So what’s the point of a fever—why does the body have mechanisms in place to raise the set-point? There is evidence that fever may be beneficial in fighting at least some infections. Fever allows white blood cells to proliferate faster, and helps them migrate through tissue better. It also increases the virus-fighting ability of interferons, and may decrease the ill effects of some bacterial toxins. It’s also thought that an overly warm environment may be less hospitable to bacteria that have developed in a way to thrive best at normal body temperatures. However, despite these observations there isn’t strong data that fevers overall really change the outcome of most infections, at least in the developed world where general health, nutrition,  and access to health care is good.

If fever is at least theoretically helpful in fighting infections, should we be using medicines to reduce fevers? I think so. Fever does cause some tangible ill effects in people, especially children. It increases fluids losses (contributing to dehydration), and increases metabolic energy demands. More importantly, though, it makes people feel bad. People with fevers can be achy and miserable. In my mind, helping the child feel better trumps any theoretical benefit from allowing the fever to continue untreated.

Most commonly, fever is treated by using medications to lower the hypothalamic set-point back towards normal. This is how ibuprofen and acetaminophen work. Alternatively (or in addition), parents can try to help their children reduce excessive heat by using cool (not cold) packs, or bathing in tepid water (never cold water, and never alcohol.)

Fevers occur when the body decides to reset the temperature at a higher level, most commonly as part of fighting an infection. It may serve a useful purpose, though the evidence for a practical benefit in most circumstances is sparse. Ordinary fevers can’t hurt anyone, but if your child feels bad with a fever, using medicine to help him feel better is a good idea.

Fever part 1: What is it?

June 1, 2009

The normal human body temperature is thought to average 98.6 F. We all remember this from elementary school, and I’ll bet many of you remember the old glass thermometers, the one your mom used with the little red line right at 98.6. If you could top that, you got to stay home! But, like so many things we were told in elementary school, the truth is more complex and murky.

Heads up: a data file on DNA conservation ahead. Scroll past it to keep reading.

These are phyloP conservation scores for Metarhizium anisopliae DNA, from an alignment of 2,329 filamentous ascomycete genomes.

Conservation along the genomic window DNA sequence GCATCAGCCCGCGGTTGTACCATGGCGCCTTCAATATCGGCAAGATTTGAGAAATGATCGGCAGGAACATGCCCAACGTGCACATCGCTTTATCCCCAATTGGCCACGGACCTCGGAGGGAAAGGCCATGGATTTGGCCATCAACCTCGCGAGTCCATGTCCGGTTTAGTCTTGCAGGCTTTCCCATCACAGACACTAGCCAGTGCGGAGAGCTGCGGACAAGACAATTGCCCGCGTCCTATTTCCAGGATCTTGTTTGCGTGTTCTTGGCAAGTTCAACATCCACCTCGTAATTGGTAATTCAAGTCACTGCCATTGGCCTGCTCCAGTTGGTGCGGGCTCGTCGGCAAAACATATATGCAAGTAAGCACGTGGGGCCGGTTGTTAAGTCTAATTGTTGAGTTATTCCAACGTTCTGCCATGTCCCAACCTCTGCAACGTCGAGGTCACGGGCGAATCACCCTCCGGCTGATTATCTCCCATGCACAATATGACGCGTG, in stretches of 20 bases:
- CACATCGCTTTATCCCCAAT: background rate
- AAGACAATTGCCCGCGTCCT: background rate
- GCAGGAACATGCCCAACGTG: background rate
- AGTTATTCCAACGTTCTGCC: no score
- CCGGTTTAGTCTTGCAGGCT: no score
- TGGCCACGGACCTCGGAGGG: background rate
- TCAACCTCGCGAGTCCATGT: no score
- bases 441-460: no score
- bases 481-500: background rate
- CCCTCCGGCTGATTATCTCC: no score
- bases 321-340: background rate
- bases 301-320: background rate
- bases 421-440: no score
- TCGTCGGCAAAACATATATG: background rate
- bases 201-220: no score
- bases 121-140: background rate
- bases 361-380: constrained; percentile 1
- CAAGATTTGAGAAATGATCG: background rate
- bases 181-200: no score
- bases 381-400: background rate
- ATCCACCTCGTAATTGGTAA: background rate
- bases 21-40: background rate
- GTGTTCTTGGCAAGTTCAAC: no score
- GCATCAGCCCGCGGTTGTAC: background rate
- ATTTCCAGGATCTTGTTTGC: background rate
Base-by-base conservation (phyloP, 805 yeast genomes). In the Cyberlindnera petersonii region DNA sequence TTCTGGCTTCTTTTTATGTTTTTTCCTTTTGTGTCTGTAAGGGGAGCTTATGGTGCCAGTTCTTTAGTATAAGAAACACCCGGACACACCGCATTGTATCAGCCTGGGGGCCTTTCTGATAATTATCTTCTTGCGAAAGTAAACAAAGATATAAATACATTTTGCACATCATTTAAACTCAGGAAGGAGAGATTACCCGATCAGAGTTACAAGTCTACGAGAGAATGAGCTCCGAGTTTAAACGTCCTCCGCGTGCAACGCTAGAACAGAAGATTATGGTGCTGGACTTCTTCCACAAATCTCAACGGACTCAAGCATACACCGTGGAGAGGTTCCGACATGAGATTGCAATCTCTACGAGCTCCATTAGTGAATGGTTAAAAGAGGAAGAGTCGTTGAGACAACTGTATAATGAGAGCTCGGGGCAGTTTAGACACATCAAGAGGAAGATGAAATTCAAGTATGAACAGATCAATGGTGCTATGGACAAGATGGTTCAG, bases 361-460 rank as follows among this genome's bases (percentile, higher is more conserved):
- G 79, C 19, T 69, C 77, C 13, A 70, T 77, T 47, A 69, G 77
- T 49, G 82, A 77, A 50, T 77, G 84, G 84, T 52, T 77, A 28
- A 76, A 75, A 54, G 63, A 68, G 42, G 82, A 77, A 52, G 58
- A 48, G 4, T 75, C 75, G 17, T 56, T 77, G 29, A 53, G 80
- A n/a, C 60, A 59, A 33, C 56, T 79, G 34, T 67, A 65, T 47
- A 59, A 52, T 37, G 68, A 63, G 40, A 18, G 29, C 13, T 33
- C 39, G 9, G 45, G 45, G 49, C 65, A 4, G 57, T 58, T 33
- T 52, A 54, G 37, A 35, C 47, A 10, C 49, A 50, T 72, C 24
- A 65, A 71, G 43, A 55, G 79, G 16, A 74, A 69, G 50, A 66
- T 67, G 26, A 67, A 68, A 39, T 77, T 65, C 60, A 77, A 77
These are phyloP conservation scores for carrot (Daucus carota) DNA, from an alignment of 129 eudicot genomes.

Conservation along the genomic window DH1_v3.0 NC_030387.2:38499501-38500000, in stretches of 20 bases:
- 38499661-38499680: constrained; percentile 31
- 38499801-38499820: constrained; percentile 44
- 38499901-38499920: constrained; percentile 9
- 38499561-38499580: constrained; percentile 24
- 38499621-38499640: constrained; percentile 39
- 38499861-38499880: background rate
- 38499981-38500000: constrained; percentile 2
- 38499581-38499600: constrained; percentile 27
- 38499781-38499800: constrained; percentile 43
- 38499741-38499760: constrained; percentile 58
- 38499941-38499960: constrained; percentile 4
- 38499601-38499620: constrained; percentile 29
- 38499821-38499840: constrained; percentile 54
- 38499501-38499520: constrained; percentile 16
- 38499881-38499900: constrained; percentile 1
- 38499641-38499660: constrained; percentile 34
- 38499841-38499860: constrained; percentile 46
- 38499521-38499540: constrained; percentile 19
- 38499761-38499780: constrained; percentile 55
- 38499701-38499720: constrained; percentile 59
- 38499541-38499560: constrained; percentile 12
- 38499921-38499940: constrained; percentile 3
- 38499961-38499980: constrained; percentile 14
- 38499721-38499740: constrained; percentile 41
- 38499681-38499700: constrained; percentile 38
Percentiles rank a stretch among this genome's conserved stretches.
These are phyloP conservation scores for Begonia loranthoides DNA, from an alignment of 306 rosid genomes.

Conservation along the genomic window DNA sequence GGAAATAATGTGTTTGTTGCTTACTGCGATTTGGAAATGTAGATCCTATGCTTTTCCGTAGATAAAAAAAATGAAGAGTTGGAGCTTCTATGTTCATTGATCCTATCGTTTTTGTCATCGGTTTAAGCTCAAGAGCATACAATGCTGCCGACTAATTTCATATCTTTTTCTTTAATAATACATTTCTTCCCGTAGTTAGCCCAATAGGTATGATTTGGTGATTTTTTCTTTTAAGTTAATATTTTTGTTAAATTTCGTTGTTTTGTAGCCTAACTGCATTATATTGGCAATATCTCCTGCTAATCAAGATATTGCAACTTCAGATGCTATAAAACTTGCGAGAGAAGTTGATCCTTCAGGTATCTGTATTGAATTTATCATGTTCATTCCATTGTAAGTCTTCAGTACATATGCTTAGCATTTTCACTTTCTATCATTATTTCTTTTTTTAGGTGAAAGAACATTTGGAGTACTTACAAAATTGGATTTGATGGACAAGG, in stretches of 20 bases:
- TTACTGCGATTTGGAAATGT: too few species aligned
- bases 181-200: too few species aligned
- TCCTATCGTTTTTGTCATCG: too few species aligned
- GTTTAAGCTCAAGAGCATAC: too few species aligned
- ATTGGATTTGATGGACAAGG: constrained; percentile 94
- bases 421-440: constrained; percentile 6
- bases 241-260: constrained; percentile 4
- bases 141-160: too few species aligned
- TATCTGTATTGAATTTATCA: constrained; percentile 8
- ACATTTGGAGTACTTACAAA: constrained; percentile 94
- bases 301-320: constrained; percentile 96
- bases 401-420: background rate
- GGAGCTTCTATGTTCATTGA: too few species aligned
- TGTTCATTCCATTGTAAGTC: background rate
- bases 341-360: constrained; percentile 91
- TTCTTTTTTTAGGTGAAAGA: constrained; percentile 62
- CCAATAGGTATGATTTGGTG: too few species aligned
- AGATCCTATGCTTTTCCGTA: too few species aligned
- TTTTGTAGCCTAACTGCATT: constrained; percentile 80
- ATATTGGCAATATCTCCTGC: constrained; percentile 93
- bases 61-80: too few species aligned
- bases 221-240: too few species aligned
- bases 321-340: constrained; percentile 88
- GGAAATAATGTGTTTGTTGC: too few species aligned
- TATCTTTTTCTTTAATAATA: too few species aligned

The classic 98.6 is based on a book by Carl Reinhold (sometimes his name is given as “Carl Reinhold August Wunderlich,” a wonderful name that I hope comes up in casual conversation this week). In 1868 he published The Course of Temperature in Diseases, in which he hand-calculated the averages of about a million measurements in 25,000 patients, coming up with 37 C (=96.8 F). He also declared that based on his observations, 38 C (100.4 F) was the upper limit of the normal temperature, essentially defining “fever” for the first time. It turns out that his thermometers weren’t calibrated very well, and were probably off by at least 1 or 2 degrees, but he gave it a good try—especially considering that his thermometer was a foot long, and took twenty minutes to register a stable measurement. (I don’t know where he put that in his patients, and I’m not sure I want to know.) More recent research pegs the average temperature at 98.2 F, but even this varies at least one degree between individuals. One’s own temperature can also vary at least one degree based on the time of day (normal temperatures are lowest first thing in the morning, unless you’re ovulating.) There is also evidence that carefully measured temperature averages vary between human races and genders (women tend to run hotter than men—no surprise there.) Thought it’s not technically correct, 98.6 F (37 C) still remains widely accepted as the “normal” human body temperature for everyone at any time.

If 98.6 F is the traditional (though inexact) definition of “normal”, then what’s a fever? There isn’t a universal definition. Most pediatricians consider a rectal temperature above 100.4 to be a fever; in adults, the number 100 is more often used, usually referring to an oral temperature (though in the elderly, normal “resting” temperatures may considerably lower than 98.2 F). Measuring rectal temperatures becomes more difficult past a few months of life, so often an armpit, oral, or forehead temperature is measured. To be clear in communicating with your pediatrician, say the number that the device recorded, followed by the method you took it: “Junior was 100.8 degrees measured orally.” Don’t add or subtract degrees to “correct” the temperature, just tell us what the number is. In most cases outside of the newborn period, the exact number is not actually very important, but we do like to have a general idea of how high the fever was.

Fever occurs in children most commonly from infections, but can be a result of many other rarer problems (such as adverse reactions to medicines, inflammatory arthritis, cancer, and thyroid disease). Fever can also occur as part of “heat stroke,” when dehydration combined with exposure to heat overwhelms the body’s capacity to control its temperature. Victims of heat stroke feel warm and dry—not sweaty—and are often delirious or sleepy.  This is a true medical emergency that can lead to kidney failure, brain damage, and death. It’s the only health condition where fever itself contributes to harm.

This is the first post in a little series I’m writing on fevers. In future posts, we’ll explore what fevers are for, why parents don’t need to fear fevers, and a super-simple “pediatric insider” action plan for parents to follow when their child runs a fever. Stick around!